2008/11/22

Elementary Tango Physics (22 nov 2008)

In the many lessons I've taken in the course of my tango studies, one recurring concept I've heard is the active use of the energy from the ground. In other words, to think of the ground as containing a vast amount of potential energy that you draw from in order to power your dance and communicate with your partner. Not being a physics student, I always thought of this as being a useful visualization method but having no real world basis. Turns out that it does, in a very literal manner. I realize that I'm a Johnny Come Lately on this one, but it was only very recently that I came across the concept of the normal force. In a nutshell, the normal force is the energy that works counter to forces such as gravity for objects on a surface, I suppose to create equilibrium. However, normal force is variable, while gravity isn't. So I think the trick, for tango dancers, is to take that energy and manipulate it to amplify it and channel it in a specific way. A very direct example of this is in propelling the walk. One digs into the ground in a way that increases the normal force, then uses their muscles to oppose this force, which consequently sends a more substantial sense of weight transference to the partner. Thus, a clearer and stronger communication.

In turn, if I understand correctly, varying the amount of normal force energy stored and released plays a key role in the dynamic of the dance. As such, a dance at a constant velocity will essentially flatten out the normal force, since the constancy allows the normal force to come to a neutral balance against the opposing energy, and the result (when done well) is a kind of floating sensation. Conversely, a dance with varied velocity keeps the normal force shifting and thereby gives the dancers more of a sense of active engagement with their weight, and the result (when done well) is like being on a well designed roller coaster. It's kind of like standing on a train; when the train starts to move there is a sudden instability which requires active compensation to maintain balance (dynamic force), but when it gets to a constant speed it becomes much easier (flat force).

In the past my problem was, I'm guessing, an excessive flattening of this force (which is why, I surmise, teachers often reiterated that I use the ground more). The risk in this is that the partner doesn't feel the intention as clearly as she should. As one person put it, borrowing a phrase from Gertrude Stein, "There's no there there." My tendency was, and perhaps still is, to bring the energy up rather than down. The result is a decrease in normal force, which then translates to less of a sensation of weight to transfer, and so the partner feels less drive. And as a leader, clarity of intention is one of the two main qualities I strive for (the other being mutual comfort). I'd much rather a follower say positive things about my clarity than, say, the number of tricks I know.

Anyway, since I found out about this concept this is how I've been mulling it over. I guess it's not the most romantic way of conceptualizing the dance but I think cold analysis has its uses, as long as we don't get lost in them and forget why we dance in the first place.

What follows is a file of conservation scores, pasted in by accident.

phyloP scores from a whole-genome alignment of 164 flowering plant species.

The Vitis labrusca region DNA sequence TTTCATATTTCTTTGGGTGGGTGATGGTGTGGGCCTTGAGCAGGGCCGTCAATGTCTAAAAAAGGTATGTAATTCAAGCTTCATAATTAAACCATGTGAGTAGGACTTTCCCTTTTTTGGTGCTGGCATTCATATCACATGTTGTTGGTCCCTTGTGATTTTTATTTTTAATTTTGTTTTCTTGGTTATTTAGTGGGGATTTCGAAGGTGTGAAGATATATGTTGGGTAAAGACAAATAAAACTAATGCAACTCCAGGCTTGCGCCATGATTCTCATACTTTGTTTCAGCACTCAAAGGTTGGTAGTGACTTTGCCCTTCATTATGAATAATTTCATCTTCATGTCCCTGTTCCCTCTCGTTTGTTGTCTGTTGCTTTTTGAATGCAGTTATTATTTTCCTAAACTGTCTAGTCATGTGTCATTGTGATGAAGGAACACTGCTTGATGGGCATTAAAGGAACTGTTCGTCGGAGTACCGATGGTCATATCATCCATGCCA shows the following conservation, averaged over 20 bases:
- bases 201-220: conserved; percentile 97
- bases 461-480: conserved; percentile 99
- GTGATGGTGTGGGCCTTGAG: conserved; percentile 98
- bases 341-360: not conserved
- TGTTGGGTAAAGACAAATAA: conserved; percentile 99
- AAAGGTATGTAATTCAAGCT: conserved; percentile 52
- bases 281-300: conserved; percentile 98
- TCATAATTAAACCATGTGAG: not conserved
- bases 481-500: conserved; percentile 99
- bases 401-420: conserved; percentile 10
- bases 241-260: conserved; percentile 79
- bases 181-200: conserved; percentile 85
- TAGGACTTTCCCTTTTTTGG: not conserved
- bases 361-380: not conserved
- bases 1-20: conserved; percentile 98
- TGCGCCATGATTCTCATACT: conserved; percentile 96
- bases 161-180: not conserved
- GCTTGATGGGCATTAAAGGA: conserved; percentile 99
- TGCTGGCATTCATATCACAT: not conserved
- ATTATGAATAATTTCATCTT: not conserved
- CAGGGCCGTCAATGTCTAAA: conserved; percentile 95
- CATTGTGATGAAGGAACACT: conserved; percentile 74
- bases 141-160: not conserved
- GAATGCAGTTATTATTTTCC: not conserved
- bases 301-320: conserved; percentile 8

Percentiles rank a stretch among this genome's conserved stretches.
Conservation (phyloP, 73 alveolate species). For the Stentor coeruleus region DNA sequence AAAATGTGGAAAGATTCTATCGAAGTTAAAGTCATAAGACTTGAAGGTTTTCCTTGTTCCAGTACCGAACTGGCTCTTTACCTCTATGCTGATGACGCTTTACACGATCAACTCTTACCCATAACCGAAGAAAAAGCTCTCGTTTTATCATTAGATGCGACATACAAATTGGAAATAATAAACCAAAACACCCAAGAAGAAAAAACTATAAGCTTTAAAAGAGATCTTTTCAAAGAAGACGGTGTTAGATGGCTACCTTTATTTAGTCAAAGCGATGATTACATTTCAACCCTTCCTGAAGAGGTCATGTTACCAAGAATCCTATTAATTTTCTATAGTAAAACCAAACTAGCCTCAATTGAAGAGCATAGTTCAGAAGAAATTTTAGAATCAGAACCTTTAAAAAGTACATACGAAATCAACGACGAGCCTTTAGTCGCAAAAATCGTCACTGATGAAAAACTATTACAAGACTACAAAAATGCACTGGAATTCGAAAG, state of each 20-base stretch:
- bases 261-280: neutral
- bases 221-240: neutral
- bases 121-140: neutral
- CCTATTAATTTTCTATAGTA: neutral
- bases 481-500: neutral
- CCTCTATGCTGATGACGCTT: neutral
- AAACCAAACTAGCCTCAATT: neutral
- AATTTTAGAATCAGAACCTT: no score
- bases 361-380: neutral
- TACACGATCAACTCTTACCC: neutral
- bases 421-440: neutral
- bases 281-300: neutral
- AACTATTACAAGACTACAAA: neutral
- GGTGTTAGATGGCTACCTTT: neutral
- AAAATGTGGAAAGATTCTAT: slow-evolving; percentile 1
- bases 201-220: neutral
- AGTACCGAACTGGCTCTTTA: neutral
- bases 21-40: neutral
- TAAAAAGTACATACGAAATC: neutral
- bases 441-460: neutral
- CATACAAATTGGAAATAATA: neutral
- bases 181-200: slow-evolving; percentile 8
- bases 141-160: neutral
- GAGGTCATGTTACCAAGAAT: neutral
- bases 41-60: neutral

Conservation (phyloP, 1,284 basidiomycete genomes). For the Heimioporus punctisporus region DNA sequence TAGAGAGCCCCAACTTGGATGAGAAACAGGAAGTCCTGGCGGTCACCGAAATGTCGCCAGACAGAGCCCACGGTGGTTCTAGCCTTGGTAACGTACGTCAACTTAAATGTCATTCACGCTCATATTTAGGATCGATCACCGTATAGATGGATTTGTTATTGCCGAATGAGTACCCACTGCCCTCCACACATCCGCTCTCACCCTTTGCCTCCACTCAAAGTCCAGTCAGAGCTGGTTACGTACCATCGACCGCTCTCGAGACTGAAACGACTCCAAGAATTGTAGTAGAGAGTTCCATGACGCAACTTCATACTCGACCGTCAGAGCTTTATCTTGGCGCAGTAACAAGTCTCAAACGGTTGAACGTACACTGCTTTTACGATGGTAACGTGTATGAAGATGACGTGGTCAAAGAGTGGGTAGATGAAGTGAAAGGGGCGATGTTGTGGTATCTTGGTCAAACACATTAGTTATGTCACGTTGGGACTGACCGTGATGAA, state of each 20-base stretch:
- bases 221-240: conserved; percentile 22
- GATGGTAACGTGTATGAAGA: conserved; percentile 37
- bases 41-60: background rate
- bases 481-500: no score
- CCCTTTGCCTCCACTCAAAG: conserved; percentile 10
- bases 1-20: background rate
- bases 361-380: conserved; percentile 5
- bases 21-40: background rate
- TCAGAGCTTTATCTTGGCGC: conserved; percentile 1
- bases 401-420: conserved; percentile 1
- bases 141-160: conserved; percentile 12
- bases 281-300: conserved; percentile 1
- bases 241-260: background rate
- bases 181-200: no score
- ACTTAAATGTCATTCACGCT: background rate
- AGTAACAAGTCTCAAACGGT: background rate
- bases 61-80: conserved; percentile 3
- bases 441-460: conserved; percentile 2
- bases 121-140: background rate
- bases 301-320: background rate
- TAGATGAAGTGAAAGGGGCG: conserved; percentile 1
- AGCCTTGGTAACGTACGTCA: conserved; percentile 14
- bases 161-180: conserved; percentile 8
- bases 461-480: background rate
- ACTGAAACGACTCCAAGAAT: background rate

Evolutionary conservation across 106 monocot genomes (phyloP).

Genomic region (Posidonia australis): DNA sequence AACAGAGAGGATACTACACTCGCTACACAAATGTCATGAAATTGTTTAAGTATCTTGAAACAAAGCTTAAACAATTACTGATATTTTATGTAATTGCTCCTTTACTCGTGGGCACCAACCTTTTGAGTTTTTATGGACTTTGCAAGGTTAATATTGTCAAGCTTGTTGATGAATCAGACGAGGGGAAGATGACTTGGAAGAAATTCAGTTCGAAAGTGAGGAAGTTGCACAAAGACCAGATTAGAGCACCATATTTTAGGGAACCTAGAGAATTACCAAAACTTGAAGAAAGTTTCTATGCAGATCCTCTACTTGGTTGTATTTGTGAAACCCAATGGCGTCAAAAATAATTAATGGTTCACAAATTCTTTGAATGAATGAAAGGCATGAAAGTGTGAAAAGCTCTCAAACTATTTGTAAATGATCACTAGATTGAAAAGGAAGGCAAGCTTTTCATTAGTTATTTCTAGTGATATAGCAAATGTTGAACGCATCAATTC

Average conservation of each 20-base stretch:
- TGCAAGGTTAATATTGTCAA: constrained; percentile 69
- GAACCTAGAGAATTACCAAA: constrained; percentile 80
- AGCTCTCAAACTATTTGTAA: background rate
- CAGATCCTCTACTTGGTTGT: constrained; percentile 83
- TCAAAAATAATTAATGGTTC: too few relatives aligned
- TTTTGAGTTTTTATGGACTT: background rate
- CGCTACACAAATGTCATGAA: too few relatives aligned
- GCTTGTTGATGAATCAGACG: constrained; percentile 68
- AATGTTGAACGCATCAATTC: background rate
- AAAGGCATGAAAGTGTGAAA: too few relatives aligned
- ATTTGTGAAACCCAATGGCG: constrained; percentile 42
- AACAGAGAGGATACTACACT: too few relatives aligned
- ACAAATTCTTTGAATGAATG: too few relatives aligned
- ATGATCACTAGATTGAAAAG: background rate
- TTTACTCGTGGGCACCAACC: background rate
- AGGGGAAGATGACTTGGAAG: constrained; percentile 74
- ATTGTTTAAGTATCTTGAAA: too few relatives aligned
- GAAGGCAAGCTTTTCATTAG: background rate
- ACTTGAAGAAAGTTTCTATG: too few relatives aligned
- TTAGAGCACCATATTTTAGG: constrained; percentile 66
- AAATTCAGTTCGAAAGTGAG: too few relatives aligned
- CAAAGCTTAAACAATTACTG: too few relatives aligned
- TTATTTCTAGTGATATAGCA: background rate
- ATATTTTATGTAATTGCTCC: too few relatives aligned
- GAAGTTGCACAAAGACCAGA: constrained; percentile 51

6 comments:

Alex said...

Heavy, dude...

Malevito said...

Like, totally... ;P

Elizabeth said...

Ummm. Brain hurts now.

Malevito said...

Yeah, I suppose this may be somewhat overthinking things, which is a tendency of mine :P Sometimes I get so caught up in the technical details I completely miss just what it is I'm feeling in a given moment, which I consider a crucial oversight--indeed, missing the point of the dance *entirely*. But I think that's perhaps a tendency that comes from working on the dance so much. It can be hard to turn off the analytical gears if I'm not careful to separate the practice of the physical structure from the practice of the interpersonal relationships.

Simon said...

I like the idea of understanding the physics behind the Tango. But considering my knowledge of physics I am urged to comment. The first thing is the difference between energy and force. Force is an acceleration of a mass. I.e. the acceleration of a person towards earth times the mass of that person. And it is when this force has been acting on a distance that we define it as energy. It just sounds wrong when the concepts are mixed up. You could argue that the normal force never contributes to the energy since it never acts on a distance, because it always attacks in the same point, and is pointing in the normal direction to the earth(upwards)! But in my oppinion its correct that you could not tango without it. Because when the follower is in balance then the gravitational force acting on her (which always points downwards normal to the earth) is attacking in the same axis as the normal force in such a way that they cancel out each other. So when leading the follower, you actually displace the point in which the gravitational force is attacking, and since the normal force never moves the to forces will no longer cancel each other out, in stead they will give rise to a torque "rotating" the follower, eventually making her fall to the ground, if she doesnt act on the torque. Therefore (if shes smart (o; ) she will move her contact point with the ground establishing a new normal force, and we say that she has been lead to move? I dont know? I am very new to Tango, but it would be nice to discuss physics with a very skilled tangodancer, who body knows and has experienced what a good lead feels like! :)

Anonymous said...

My friend, physics is not so complex after all, but as everything else it requires a bit of studying it ;-)

Sure the floor is essential for tango dancing, try dance without it...
(this might sound as a joke, but think twice about it, it's not)